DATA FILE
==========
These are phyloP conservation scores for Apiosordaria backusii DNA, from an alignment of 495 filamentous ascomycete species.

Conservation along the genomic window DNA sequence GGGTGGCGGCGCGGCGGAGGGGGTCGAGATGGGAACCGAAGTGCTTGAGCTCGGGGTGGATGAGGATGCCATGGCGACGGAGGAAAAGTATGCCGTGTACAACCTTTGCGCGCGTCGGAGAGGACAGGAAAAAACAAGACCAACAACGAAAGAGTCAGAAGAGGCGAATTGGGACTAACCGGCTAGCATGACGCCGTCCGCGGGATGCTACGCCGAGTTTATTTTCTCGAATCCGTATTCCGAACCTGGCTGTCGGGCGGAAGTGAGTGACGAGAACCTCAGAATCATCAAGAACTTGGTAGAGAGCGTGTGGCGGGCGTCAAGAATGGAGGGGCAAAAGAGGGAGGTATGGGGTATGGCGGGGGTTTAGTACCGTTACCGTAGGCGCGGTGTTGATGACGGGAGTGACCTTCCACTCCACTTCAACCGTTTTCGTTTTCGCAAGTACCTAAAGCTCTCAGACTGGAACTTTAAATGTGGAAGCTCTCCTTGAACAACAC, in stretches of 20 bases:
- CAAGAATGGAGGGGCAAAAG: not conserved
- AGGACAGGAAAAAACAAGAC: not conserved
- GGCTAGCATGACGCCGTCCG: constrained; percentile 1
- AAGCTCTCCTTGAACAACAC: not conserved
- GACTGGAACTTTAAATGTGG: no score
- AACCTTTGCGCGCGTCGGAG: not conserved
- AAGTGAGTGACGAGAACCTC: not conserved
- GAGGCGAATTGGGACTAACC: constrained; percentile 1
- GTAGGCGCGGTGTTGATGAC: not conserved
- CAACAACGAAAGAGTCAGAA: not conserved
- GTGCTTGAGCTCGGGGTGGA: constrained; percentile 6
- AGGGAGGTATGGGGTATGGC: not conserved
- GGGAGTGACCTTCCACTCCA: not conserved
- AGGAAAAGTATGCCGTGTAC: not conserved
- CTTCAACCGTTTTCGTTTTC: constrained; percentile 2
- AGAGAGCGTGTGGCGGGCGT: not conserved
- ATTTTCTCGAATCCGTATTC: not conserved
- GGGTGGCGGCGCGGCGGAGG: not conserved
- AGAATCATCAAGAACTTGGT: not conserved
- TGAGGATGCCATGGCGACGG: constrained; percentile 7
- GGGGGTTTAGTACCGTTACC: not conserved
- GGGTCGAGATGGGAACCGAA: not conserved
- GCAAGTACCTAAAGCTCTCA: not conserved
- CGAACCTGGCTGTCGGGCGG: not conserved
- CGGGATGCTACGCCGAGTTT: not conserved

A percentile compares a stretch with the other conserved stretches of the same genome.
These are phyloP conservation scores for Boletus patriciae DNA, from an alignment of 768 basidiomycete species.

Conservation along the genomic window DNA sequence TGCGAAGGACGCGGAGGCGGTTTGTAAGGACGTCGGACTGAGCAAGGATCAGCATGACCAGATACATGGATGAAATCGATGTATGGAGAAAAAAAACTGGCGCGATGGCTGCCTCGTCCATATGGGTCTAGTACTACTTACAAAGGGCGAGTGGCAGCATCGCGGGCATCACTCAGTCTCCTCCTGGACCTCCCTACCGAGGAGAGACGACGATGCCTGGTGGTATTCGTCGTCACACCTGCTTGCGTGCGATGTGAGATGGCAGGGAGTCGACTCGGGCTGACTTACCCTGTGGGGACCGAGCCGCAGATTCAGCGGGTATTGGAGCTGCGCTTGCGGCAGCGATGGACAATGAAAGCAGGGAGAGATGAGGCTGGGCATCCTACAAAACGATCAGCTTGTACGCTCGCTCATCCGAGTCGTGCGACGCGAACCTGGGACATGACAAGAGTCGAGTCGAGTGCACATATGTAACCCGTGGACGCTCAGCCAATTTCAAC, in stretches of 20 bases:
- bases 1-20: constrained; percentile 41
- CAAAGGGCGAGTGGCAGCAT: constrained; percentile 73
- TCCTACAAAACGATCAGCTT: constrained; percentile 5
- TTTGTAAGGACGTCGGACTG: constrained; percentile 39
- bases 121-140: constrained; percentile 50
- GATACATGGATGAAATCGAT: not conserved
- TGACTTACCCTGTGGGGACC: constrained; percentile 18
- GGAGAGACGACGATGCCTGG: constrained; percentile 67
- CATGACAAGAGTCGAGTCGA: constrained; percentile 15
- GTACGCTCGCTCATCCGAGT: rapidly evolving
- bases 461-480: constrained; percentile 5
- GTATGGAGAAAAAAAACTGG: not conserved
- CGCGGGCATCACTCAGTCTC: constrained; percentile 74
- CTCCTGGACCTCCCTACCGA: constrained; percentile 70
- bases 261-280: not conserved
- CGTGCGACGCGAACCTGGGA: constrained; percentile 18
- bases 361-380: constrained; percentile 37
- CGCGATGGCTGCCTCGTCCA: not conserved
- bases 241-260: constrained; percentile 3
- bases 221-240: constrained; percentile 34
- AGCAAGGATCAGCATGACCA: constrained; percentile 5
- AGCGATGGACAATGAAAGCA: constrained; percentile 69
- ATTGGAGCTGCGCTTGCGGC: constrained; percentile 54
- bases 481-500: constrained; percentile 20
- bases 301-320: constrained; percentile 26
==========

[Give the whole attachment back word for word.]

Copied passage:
These are phyloP conservation scores for Apiosordaria backusii DNA, from an alignment of 495 filamentous ascomycete species.

Conservation along the genomic window DNA sequence GGGTGGCGGCGCGGCGGAGGGGGTCGAGATGGGAACCGAAGTGCTTGAGCTCGGGGTGGATGAGGATGCCATGGCGACGGAGGAAAAGTATGCCGTGTACAACCTTTGCGCGCGTCGGAGAGGACAGGAAAAAACAAGACCAACAACGAAAGAGTCAGAAGAGGCGAATTGGGACTAACCGGCTAGCATGACGCCGTCCGCGGGATGCTACGCCGAGTTTATTTTCTCGAATCCGTATTCCGAACCTGGCTGTCGGGCGGAAGTGAGTGACGAGAACCTCAGAATCATCAAGAACTTGGTAGAGAGCGTGTGGCGGGCGTCAAGAATGGAGGGGCAAAAGAGGGAGGTATGGGGTATGGCGGGGGTTTAGTACCGTTACCGTAGGCGCGGTGTTGATGACGGGAGTGACCTTCCACTCCACTTCAACCGTTTTCGTTTTCGCAAGTACCTAAAGCTCTCAGACTGGAACTTTAAATGTGGAAGCTCTCCTTGAACAACAC, in stretches of 20 bases:
- CAAGAATGGAGGGGCAAAAG: not conserved
- AGGACAGGAAAAAACAAGAC: not conserved
- GGCTAGCATGACGCCGTCCG: constrained; percentile 1
- AAGCTCTCCTTGAACAACAC: not conserved
- GACTGGAACTTTAAATGTGG: no score
- AACCTTTGCGCGCGTCGGAG: not conserved
- AAGTGAGTGACGAGAACCTC: not conserved
- GAGGCGAATTGGGACTAACC: constrained; percentile 1
- GTAGGCGCGGTGTTGATGAC: not conserved
- CAACAACGAAAGAGTCAGAA: not conserved
- GTGCTTGAGCTCGGGGTGGA: constrained; percentile 6
- AGGGAGGTATGGGGTATGGC: not conserved
- GGGAGTGACCTTCCACTCCA: not conserved
- AGGAAAAGTATGCCGTGTAC: not conserved
- CTTCAACCGTTTTCGTTTTC: constrained; percentile 2
- AGAGAGCGTGTGGCGGGCGT: not conserved
- ATTTTCTCGAATCCGTATTC: not conserved
- GGGTGGCGGCGCGGCGGAGG: not conserved
- AGAATCATCAAGAACTTGGT: not conserved
- TGAGGATGCCATGGCGACGG: constrained; percentile 7
- GGGGGTTTAGTACCGTTACC: not conserved
- GGGTCGAGATGGGAACCGAA: not conserved
- GCAAGTACCTAAAGCTCTCA: not conserved
- CGAACCTGGCTGTCGGGCGG: not conserved
- CGGGATGCTACGCCGAGTTT: not conserved

A percentile compares a stretch with the other conserved stretches of the same genome.
These are phyloP conservation scores for Boletus patriciae DNA, from an alignment of 768 basidiomycete species.

Conservation along the genomic window DNA sequence TGCGAAGGACGCGGAGGCGGTTTGTAAGGACGTCGGACTGAGCAAGGATCAGCATGACCAGATACATGGATGAAATCGATGTATGGAGAAAAAAAACTGGCGCGATGGCTGCCTCGTCCATATGGGTCTAGTACTACTTACAAAGGGCGAGTGGCAGCATCGCGGGCATCACTCAGTCTCCTCCTGGACCTCCCTACCGAGGAGAGACGACGATGCCTGGTGGTATTCGTCGTCACACCTGCTTGCGTGCGATGTGAGATGGCAGGGAGTCGACTCGGGCTGACTTACCCTGTGGGGACCGAGCCGCAGATTCAGCGGGTATTGGAGCTGCGCTTGCGGCAGCGATGGACAATGAAAGCAGGGAGAGATGAGGCTGGGCATCCTACAAAACGATCAGCTTGTACGCTCGCTCATCCGAGTCGTGCGACGCGAACCTGGGACATGACAAGAGTCGAGTCGAGTGCACATATGTAACCCGTGGACGCTCAGCCAATTTCAAC, in stretches of 20 bases:
- bases 1-20: constrained; percentile 41
- CAAAGGGCGAGTGGCAGCAT: constrained; percentile 73
- TCCTACAAAACGATCAGCTT: constrained; percentile 5
- TTTGTAAGGACGTCGGACTG: constrained; percentile 39
- bases 121-140: constrained; percentile 50
- GATACATGGATGAAATCGAT: not conserved
- TGACTTACCCTGTGGGGACC: constrained; percentile 18
- GGAGAGACGACGATGCCTGG: constrained; percentile 67
- CATGACAAGAGTCGAGTCGA: constrained; percentile 15
- GTACGCTCGCTCATCCGAGT: rapidly evolving
- bases 461-480: constrained; percentile 5
- GTATGGAGAAAAAAAACTGG: not conserved
- CGCGGGCATCACTCAGTCTC: constrained; percentile 74
- CTCCTGGACCTCCCTACCGA: constrained; percentile 70
- bases 261-280: not conserved
- CGTGCGACGCGAACCTGGGA: constrained; percentile 18
- bases 361-380: constrained; percentile 37
- CGCGATGGCTGCCTCGTCCA: not conserved
- bases 241-260: constrained; percentile 3
- bases 221-240: constrained; percentile 34
- AGCAAGGATCAGCATGACCA: constrained; percentile 5
- AGCGATGGACAATGAAAGCA: constrained; percentile 69
- ATTGGAGCTGCGCTTGCGGC: constrained; percentile 54
- bases 481-500: constrained; percentile 20
- bases 301-320: constrained; percentile 26